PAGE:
That’s Random! Or, The Names of God: Sovereign Lord
That’s random! is a comment that I often hear among youth these days. It’s a fun, harmless comment that seems to translate into old peoples’ language as something like:
Now taken to it’s adult, logical extreme that’s random could lead us to believe that the heavenly throne is empty. 150 years ago Frederich Nietzche popularized the God is dead philosophy. By this he meant, not that God is laid out in a coffin, but that the idea of God can no longer order life and morality. Nietzche took life to be, well, random. Without a divine center life becomes meaningless. Nihilism, Neitzche called it. However, his own philosophy drove him mad so he spent much of the last 11 years of his life in the German version of Carrier Clinic, never recovering from a mental breakdown.
CHANGE. Trin, Trin, denkt daroom wat je doet! My grandmother heard Trin’s mother yell from across the road as Trin was about to enter Grandpa’s church. What did Trin need to think about before entering, not a bar but, the sanctuary? She needed to consider whether God would not toss a lightening bolt her way because she was entering an English service to sing hymns—rather than the inspired psalms that they sang in the afternoon Dutch service. Dutch psalms sounded like funeral dirges, Gram said. 75 years ago Grandpa weathered the last major worship music change from psalms to hymns.
Worship music change is tough. We get anxious about such change, to the point that we may exaggerate the other side: Contemporary-Blend (he’s a Baptist pastor’s son) or Traditional-Blend. Which do you think is best for our congregation and community? When we get to a more unified proposal we’ll come back to talk and listen.
Until then, we need to get off the throne, remember whom we call Sovereign Lord, and pray for the Lord’s guidance for the benefit of all. Just like the apostles prayed to their Sovereign in the face of changes to persecution. A hymn comes to mind:
SUFFERING. As the decay the hymn talks about sets into our body we can get depressed. Movement becomes harder, pains appear where they never were before, what will happen to me? The chorus of that classic gospel song This Ol’ House comes to mind:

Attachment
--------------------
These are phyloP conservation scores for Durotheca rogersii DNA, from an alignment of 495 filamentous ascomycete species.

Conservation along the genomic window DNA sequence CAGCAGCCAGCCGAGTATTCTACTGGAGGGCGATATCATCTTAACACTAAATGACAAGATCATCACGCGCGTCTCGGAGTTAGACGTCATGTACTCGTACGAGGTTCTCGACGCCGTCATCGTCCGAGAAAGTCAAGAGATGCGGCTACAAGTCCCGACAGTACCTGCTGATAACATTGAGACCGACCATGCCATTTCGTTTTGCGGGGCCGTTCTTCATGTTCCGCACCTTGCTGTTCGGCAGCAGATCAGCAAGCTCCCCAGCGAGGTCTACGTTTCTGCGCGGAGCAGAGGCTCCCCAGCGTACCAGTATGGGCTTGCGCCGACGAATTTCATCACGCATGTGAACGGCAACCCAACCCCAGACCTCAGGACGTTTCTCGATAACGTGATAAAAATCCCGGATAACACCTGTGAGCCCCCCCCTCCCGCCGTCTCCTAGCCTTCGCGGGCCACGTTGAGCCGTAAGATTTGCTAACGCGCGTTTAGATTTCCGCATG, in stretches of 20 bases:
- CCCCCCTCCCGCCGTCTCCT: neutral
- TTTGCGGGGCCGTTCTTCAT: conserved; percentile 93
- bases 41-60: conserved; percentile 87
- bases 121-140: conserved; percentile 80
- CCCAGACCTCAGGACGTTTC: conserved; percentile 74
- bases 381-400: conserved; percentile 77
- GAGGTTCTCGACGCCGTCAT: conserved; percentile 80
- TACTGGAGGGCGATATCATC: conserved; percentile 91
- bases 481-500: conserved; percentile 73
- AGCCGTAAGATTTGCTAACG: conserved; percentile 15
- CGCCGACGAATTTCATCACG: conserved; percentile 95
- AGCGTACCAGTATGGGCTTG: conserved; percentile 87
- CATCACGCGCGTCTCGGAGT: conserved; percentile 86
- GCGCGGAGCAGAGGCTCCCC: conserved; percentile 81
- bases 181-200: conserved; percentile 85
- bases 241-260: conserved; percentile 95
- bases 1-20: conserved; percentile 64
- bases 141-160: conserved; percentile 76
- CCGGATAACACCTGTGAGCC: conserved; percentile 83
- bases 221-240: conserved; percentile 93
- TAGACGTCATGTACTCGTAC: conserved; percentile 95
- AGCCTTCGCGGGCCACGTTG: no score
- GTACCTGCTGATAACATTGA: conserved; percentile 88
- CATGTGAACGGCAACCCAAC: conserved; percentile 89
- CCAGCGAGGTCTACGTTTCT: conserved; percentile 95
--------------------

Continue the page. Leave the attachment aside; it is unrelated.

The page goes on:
Ain’t gonna need this house no longer, ain’t gonna need this house [our body] no more;
Ain’t got time to fix the ceiling, ain’t got time to fix the floor.
Ain’t got time to oil the hinges, nor to mend the window pane,
Ain’t gonna need this house no longer—I’m getting’ ready to meet the saints.
Enjoy the Cathedrals rendition a moment…
MEANING. Why can we find hope through suffering: because a sovereign Lord gives life meaning! I think I know why Britney Spears has been self-destructing. I think that when adoring fans worship you for so many years of a young life, you lose a sense of any ONE greater than you. As your own god you become anxious for meaning.
Heidi and Bob in their church plant have created a T-shirt. It says this:
As the King of Kings gave the apostles meaning in their persecution so our Sovereign Lord tells us why we’re on this planet—to serve God by helping others. Meaning.
And lastly, MISSION. So you’ve taken upon yourself the sovereign Lord’s purpose for your life—to serve God by making the world better. And, like the apostles who took on the purpose of evangelizing the whole world, you’ve taken on a big purpose: global warming, let’s say. But you can’t persuade your family to go solar. Your advocacy has not persuaded any candidate to make fuel cells the major part of their agenda. Your friends don’t agree that just diverting a fraction of Iraq money to fuel cells would make us safer by undercutting terrorist funding. It’s too big. I can’t make a difference.
But like the apostles who called God sovereign and received boldness, in the same way we call God Sovereign and receive power to make our difference one step at a time.
So is life random? Or does the sovereign Lord reign? It’s the choice between Neitzche’s babbling drool, or a confident smile. We only need to get off the throne.